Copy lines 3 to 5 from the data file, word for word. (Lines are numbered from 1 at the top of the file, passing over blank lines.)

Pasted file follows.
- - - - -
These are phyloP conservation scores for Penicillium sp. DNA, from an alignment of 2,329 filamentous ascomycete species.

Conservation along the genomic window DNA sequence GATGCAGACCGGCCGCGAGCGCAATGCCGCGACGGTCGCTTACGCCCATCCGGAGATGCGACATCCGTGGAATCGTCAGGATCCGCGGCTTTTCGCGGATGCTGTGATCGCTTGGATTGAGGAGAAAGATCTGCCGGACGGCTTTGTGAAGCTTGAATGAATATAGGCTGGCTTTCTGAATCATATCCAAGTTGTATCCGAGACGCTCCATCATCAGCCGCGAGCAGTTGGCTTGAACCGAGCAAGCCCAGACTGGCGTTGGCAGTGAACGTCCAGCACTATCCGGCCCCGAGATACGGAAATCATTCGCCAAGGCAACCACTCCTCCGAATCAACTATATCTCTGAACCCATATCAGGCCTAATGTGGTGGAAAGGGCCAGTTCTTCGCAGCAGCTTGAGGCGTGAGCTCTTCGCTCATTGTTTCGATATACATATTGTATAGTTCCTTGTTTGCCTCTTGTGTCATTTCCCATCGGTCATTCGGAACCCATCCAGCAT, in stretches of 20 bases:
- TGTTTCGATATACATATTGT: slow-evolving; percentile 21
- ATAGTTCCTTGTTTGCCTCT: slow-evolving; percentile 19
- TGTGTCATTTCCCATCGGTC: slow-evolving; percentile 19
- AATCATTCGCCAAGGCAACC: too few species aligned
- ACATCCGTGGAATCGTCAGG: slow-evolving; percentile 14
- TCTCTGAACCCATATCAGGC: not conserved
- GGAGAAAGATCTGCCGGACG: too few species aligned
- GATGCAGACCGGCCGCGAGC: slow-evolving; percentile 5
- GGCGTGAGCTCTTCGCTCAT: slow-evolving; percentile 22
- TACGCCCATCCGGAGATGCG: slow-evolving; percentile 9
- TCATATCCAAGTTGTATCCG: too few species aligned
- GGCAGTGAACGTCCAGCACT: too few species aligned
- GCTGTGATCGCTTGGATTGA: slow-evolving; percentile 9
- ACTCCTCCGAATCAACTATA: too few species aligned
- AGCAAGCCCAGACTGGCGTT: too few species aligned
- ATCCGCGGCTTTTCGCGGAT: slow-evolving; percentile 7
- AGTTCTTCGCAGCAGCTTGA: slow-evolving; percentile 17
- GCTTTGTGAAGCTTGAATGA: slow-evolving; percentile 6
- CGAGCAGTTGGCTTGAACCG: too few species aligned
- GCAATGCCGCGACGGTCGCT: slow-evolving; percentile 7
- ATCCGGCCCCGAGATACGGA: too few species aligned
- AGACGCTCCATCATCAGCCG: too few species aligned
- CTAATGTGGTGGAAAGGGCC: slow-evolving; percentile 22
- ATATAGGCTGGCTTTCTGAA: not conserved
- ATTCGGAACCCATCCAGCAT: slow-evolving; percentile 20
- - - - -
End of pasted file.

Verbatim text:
- TGTTTCGATATACATATTGT: slow-evolving; percentile 21
- ATAGTTCCTTGTTTGCCTCT: slow-evolving; percentile 19
- TGTGTCATTTCCCATCGGTC: slow-evolving; percentile 19